Jan 8, 2015

Denying inequality is a problem for Canada won’t make it go away


Jock Finlayson’s article “Income inequality not a problem in Canada” misses the point. Just because inequality in Canada is somewhat lower than in the U.S. (the Western world’s most unequal country) doesn’t mean we don’t have a serious problem.

The small decline in the share of income going to the top one per cent Finlayson focuses on does not erase three decades of growing inequality. Canada’s top one per cent are taking home a much higher share of the income pie today than they did in the early 1980s (45 per cent higher, to be exact).

Moreover, the social programs that have kept inequality lower in Canada than in the U.S. are being eroded as tax cuts have undermined our government’s ability to act in the public interest. Recently, the Conference Board of Canada, a business think tank, reported that B.C. is budgeting to spend $1.6 billion less on education and $1.8 billion less on health care than what would be needed to maintain a constant level of service over the next three years, accounting for inflation and population growth. In their efforts to post artificial budget surpluses, our provincial and federal governments are making cuts that can only worsen income inequality and reduce social mobility going forward.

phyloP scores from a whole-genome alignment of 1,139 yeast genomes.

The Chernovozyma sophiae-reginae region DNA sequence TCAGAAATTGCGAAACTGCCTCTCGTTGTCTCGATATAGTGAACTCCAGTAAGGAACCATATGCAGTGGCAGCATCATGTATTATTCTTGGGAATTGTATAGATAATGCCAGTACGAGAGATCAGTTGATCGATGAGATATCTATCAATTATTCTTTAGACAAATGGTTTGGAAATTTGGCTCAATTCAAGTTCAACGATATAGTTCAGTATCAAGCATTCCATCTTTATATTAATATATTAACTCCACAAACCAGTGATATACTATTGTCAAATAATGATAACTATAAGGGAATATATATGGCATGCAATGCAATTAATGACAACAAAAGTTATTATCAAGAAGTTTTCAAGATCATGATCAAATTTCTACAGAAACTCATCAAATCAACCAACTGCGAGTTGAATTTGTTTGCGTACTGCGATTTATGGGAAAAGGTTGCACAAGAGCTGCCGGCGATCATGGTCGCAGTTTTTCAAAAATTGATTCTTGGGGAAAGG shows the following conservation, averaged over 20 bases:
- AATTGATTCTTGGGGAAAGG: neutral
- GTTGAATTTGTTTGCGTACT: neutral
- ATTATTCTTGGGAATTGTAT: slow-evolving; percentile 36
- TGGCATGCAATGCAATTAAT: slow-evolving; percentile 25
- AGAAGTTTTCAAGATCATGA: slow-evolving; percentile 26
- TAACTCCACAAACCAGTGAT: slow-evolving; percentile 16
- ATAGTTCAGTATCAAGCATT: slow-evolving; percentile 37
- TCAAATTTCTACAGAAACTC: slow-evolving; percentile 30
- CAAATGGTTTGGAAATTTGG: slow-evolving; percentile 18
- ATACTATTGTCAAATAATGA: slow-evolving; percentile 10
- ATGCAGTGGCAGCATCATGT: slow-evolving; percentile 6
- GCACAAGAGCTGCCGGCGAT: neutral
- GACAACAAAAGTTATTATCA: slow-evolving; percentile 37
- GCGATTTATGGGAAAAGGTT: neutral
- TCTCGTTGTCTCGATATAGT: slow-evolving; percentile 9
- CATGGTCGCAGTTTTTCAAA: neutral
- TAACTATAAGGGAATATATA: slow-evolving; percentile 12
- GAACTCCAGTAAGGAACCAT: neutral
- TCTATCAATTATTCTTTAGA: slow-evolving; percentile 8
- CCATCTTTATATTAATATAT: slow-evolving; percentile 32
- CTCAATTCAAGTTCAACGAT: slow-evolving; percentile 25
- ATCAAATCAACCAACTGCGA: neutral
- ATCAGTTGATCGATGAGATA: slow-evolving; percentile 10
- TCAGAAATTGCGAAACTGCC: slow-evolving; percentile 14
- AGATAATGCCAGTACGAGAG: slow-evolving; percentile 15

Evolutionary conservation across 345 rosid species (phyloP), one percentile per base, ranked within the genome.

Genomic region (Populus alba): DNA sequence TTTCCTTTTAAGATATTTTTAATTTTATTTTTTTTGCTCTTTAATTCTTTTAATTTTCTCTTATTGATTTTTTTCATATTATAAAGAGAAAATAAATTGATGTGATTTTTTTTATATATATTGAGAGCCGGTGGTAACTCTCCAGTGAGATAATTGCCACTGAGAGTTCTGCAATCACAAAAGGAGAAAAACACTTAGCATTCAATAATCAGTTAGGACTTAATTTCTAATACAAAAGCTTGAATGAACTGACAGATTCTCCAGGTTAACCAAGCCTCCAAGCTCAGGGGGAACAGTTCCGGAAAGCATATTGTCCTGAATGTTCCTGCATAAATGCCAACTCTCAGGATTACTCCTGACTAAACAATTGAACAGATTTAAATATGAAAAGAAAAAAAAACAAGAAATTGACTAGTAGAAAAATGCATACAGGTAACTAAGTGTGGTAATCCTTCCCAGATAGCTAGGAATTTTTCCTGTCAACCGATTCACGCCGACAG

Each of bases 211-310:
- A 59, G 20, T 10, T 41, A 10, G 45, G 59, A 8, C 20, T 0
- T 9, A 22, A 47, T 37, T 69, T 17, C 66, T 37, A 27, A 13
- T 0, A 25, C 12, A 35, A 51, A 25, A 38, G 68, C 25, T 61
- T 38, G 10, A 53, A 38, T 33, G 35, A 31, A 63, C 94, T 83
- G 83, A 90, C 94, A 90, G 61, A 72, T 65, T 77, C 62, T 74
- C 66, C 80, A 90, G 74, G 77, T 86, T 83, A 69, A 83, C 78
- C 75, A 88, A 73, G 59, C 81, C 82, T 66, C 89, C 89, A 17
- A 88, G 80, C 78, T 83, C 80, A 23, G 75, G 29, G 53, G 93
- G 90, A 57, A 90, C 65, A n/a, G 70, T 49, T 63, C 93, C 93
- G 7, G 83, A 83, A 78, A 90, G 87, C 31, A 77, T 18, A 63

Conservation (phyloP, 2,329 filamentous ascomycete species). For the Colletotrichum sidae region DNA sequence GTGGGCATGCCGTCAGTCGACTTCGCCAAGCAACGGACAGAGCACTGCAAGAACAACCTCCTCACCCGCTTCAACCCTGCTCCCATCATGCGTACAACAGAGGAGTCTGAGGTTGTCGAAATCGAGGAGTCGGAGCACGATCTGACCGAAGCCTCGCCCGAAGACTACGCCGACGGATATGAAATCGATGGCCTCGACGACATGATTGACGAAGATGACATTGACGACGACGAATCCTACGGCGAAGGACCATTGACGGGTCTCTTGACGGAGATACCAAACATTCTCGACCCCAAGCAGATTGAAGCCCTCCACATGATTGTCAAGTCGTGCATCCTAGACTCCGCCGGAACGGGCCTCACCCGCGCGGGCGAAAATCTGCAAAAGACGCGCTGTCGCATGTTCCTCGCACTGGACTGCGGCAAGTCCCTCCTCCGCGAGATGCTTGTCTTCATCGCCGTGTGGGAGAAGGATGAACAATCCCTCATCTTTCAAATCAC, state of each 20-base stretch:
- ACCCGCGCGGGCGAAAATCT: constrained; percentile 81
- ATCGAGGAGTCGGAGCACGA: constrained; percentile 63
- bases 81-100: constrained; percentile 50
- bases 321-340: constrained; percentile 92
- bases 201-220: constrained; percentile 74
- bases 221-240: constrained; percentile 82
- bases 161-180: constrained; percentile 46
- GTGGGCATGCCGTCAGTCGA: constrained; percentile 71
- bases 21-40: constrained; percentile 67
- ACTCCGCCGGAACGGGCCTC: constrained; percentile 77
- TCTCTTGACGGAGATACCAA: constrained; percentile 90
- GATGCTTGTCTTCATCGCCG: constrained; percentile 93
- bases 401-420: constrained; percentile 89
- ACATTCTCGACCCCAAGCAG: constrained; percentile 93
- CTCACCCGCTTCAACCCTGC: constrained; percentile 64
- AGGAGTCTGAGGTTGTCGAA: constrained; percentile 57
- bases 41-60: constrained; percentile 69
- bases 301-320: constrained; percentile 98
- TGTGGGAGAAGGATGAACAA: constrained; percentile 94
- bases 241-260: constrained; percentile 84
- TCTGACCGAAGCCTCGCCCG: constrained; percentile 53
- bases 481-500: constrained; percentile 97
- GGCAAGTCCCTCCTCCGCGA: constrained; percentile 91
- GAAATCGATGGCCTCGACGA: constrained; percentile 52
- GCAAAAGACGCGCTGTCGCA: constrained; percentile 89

Instead of patting ourselves on the back for not being the most unequal country in the rich world, we should be asking what we need to do differently to catch up with the many OECD countries that are doing better than us.


This letter to the editor was sent to both the Vancouver Sun and the Province, since both newspapers published the same article by Jock Finlayson (here and here). My letter was published in the Vancouver Sun (here).

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